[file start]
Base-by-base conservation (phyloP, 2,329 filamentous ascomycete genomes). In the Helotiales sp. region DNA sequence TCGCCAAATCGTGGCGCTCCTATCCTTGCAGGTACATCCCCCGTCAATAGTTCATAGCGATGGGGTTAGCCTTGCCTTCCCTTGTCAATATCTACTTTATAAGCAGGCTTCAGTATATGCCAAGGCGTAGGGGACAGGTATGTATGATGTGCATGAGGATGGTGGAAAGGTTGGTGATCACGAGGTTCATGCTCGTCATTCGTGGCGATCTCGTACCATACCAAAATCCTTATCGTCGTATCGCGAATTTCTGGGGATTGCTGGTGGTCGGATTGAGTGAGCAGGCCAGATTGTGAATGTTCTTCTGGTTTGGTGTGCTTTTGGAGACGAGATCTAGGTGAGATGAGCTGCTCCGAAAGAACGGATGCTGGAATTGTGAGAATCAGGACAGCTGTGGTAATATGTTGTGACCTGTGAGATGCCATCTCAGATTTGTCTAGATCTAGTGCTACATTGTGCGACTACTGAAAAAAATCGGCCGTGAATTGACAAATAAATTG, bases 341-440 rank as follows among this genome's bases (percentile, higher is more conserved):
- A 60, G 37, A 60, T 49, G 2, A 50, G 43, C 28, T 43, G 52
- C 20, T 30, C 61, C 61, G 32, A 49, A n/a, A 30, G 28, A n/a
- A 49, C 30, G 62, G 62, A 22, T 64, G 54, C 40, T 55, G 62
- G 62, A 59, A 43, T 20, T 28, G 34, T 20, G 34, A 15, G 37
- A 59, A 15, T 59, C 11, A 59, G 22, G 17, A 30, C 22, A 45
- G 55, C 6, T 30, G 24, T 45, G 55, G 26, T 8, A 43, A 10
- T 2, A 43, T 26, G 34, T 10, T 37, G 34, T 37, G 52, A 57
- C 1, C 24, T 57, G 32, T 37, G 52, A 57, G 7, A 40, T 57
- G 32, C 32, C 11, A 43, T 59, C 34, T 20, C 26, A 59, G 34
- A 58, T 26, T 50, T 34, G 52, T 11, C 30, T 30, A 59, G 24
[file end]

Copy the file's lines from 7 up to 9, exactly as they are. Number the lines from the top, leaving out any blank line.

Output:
- G 55, C 6, T 30, G 24, T 45, G 55, G 26, T 8, A 43, A 10
- T 2, A 43, T 26, G 34, T 10, T 37, G 34, T 37, G 52, A 57
- C 1, C 24, T 57, G 32, T 37, G 52, A 57, G 7, A 40, T 57